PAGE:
Concussion Research

Concussions, or mild traumatic brain injuries, have received tremendous attention recently. Increased reports of persistent post-concussion symptoms and long-term cognitive and neurobehavioral consequences have contributed to growing public health concerns. Regardless of severity, post-concussion symptoms can lead to increased absence from school and work, impaired cognitive performance, and poor quality of life, all of which can be burdens for concussed individuals and their families. Researchers in the Department of Orthopedic Surgery Concussion Program at UTHealth are striving to improve patient outcomes by advancing how sports-related concussions are reported, diagnosed, treated, and managed.

In collaboration with biomedical and neuroimaging experts, our team is leading efforts to identify clinical, biochemical, and structural features that are associated with the short- and long-term effects of single and repetitive sports-related concussions. Current studies examine the role of these features in various aspects of concussion, including gender differences in recovery and whether these critical factors can be used by healthcare providers to identify patients who may be at risk of delayed recovery. Furthermore, our researchers are evaluating innovative, wearable technology that can be used immediately after a concussion to provide relief from acute symptoms and minimize the likelihood of persistent ones developing. To improve patient outcomes further, the Concussion Program has ongoing studies that examine the unmet educational and emotional needs of patients and their families, with the goal of addressing these needs to improve knowledge, attitudes, and behaviors regarding concussions and concussion-related disorders. Through our efforts, researchers in the Concussion Program are dedicated to translating our findings into real-life applications that will enable patients, caregivers, and healthcare providers to make informed decisions that lead to better prognoses for concussive injuries.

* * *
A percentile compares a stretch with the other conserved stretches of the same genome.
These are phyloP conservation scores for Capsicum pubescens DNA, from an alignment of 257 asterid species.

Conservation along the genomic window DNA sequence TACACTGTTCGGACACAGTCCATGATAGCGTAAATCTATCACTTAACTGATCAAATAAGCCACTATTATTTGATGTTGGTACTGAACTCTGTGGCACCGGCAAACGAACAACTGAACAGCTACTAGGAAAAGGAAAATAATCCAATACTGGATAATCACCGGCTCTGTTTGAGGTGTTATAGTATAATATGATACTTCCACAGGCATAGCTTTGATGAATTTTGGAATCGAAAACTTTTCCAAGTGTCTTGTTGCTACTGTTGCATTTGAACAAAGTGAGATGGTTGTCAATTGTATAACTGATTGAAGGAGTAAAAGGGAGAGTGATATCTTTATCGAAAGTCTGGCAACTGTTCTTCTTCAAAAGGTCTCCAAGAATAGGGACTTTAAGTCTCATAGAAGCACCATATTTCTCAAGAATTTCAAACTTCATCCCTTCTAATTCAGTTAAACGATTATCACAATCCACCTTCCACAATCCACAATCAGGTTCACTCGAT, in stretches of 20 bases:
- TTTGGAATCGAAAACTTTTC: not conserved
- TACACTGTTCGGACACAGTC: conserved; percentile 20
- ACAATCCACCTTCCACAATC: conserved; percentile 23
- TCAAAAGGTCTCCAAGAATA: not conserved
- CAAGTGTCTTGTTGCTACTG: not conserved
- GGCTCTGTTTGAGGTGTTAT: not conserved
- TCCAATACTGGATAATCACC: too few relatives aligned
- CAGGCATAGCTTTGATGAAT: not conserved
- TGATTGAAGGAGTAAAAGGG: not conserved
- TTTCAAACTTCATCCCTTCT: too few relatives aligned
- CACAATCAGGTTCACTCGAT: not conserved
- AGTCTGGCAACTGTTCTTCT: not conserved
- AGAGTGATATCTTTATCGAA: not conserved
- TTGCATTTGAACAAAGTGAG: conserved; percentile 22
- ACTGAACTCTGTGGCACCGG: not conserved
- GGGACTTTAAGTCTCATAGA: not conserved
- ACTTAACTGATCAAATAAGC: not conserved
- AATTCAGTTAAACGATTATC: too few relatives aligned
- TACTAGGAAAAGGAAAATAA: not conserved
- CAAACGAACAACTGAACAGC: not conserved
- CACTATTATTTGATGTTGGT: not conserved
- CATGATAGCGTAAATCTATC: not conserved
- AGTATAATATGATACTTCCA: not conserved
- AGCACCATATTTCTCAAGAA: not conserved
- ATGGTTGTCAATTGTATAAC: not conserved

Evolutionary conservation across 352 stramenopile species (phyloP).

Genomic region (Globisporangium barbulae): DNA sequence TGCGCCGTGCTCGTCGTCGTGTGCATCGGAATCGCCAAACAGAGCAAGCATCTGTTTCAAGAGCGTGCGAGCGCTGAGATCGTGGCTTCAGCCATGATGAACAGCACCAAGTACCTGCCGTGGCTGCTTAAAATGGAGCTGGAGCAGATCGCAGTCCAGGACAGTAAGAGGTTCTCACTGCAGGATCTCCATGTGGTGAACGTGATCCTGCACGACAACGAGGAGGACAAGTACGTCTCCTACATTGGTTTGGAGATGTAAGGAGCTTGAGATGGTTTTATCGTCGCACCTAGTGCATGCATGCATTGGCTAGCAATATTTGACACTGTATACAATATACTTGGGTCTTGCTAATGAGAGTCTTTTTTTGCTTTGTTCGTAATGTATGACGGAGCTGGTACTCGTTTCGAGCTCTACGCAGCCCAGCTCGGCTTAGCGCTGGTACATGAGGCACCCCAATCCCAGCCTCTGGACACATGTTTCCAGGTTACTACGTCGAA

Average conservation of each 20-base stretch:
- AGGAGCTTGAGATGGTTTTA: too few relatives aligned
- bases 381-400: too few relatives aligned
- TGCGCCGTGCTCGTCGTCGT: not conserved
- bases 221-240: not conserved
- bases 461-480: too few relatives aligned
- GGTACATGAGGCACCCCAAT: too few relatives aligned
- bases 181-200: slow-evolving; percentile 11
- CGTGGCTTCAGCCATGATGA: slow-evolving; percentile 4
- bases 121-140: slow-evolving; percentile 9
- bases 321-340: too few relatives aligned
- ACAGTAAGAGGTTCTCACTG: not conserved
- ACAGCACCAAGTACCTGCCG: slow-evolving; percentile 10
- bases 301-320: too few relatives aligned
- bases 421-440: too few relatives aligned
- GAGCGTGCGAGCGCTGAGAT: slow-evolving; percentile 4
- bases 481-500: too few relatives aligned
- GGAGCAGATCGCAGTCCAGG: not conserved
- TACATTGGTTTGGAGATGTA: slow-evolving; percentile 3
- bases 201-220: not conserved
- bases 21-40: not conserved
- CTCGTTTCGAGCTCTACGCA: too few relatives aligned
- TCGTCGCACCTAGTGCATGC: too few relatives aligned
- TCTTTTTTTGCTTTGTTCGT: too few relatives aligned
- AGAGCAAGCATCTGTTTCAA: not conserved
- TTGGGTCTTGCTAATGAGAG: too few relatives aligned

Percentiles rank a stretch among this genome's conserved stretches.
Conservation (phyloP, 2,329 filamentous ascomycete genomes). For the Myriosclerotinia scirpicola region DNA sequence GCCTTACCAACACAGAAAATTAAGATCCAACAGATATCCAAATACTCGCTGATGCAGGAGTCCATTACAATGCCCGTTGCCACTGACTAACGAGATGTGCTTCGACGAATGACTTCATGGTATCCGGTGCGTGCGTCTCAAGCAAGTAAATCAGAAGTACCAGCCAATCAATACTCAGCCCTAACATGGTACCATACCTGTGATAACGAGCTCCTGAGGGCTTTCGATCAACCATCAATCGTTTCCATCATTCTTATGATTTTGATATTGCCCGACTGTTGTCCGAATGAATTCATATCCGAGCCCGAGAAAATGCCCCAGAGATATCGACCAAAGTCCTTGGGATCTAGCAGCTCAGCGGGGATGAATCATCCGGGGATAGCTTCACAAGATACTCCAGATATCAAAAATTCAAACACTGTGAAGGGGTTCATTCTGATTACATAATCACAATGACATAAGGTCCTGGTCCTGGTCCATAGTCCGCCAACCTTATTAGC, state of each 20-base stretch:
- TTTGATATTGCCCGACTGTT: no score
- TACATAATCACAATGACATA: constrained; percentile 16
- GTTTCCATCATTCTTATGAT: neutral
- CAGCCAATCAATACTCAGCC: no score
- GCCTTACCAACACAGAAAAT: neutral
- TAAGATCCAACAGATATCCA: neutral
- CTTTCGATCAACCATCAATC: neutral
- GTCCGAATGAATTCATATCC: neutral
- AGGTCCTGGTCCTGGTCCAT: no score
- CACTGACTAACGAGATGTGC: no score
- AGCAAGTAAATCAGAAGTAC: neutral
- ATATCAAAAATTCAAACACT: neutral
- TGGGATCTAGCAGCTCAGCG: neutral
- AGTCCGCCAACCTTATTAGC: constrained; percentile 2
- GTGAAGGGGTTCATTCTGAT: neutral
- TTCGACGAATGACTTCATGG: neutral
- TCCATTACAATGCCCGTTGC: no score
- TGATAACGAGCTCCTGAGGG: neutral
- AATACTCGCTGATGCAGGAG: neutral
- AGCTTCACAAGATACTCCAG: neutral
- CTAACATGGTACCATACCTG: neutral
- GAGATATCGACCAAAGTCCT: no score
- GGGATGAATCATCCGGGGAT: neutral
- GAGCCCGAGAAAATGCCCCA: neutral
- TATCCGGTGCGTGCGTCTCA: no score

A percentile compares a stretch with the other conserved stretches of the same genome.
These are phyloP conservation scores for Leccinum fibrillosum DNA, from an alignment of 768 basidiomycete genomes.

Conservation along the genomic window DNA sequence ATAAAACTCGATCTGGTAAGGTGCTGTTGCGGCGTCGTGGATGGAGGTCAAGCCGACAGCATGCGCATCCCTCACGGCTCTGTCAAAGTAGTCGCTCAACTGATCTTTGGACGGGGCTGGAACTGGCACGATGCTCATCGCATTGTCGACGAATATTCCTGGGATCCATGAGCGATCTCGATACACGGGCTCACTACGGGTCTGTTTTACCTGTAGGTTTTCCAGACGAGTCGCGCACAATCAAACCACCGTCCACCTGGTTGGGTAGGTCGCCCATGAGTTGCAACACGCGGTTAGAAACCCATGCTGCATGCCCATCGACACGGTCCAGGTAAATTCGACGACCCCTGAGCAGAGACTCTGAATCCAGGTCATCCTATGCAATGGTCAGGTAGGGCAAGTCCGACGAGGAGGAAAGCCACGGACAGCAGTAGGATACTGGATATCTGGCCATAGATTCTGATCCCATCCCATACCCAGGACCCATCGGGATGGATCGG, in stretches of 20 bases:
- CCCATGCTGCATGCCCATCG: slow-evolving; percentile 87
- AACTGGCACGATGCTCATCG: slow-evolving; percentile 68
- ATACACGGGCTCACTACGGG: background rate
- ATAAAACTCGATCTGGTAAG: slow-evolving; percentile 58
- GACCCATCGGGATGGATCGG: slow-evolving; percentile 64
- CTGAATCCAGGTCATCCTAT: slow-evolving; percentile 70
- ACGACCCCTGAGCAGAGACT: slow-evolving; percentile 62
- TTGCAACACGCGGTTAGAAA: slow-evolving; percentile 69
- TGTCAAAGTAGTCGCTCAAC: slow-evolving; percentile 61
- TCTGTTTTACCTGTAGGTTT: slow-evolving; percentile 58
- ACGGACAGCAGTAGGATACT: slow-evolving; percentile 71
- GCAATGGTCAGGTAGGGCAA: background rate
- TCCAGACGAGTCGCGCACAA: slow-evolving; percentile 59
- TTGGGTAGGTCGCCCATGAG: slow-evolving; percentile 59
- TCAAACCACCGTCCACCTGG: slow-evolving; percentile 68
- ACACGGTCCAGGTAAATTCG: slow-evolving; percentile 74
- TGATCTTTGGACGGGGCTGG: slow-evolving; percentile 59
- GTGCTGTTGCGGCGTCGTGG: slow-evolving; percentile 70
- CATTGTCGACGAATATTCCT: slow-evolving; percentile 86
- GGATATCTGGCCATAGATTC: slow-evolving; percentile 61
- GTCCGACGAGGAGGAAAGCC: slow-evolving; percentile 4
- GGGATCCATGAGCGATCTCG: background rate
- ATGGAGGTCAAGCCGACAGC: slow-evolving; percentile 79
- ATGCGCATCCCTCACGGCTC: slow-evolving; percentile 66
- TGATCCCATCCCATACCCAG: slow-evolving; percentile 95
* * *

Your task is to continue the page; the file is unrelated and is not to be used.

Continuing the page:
For additional information regarding any of our studies, please contact Research Associate, Lorie Gonzalez, Ph.D. at 713-486-3435


“Factors that Affect Concussion Education and Attitudes of Student-Athletes and Their Parents”
The goal of this project is to collect information that will help identify factors that must be addressed in developing an effective educational intervention that will enhance: 1) reporting of suspected concussion by student-athletes and 2) compliance with proper concussion management and treatment.

“Hypothalamic Hormone Levels in Female Adolescent Athletes Following Sport-Related Concussion”
The goal of this project is to evaluate whether post-acute emotional distress and/or hypothalamic hormone levels in female concussed athletes are associated with chronic post concussive symptoms and delayed recovery.

“Multimodal Brain Imaging and miRNA Biomarker prognosticators of clinical recovery following sport related concussion in adolescent athletes”
The purpose of this study is to conduct a longitudinal investigation of unique differences in clinical features, biomarkers, and neuromaging that may distinguish concussed adolescents with normal recovery from those with prolonged recovery.

“Chronic Traumatic Encephalopathy – Related Knowledge, Attitudes, and Educational Support of the Wives of Former Players of the National Football League”
The goal of this study is to examine the educational and emotional support provided to the wives of former NFL players with respect to CTE. Results of our study will help healthcare providers and organizations develop more effective health-related educational programs.

“Long-Term Outcome of Repetitive Sport-Related Concussion in Athletes: A Pilot Study”
This pilot study is aimed at closing the above gaps by obtaining long-term follow-up data of single and repetitive SRC sustained by high school athletes including imaging, clinical interview data, and neuropsychological findings. Within this study, we also propose to collect preliminary data from female athletes to support the validity of measuring P4 and E2 from saliva.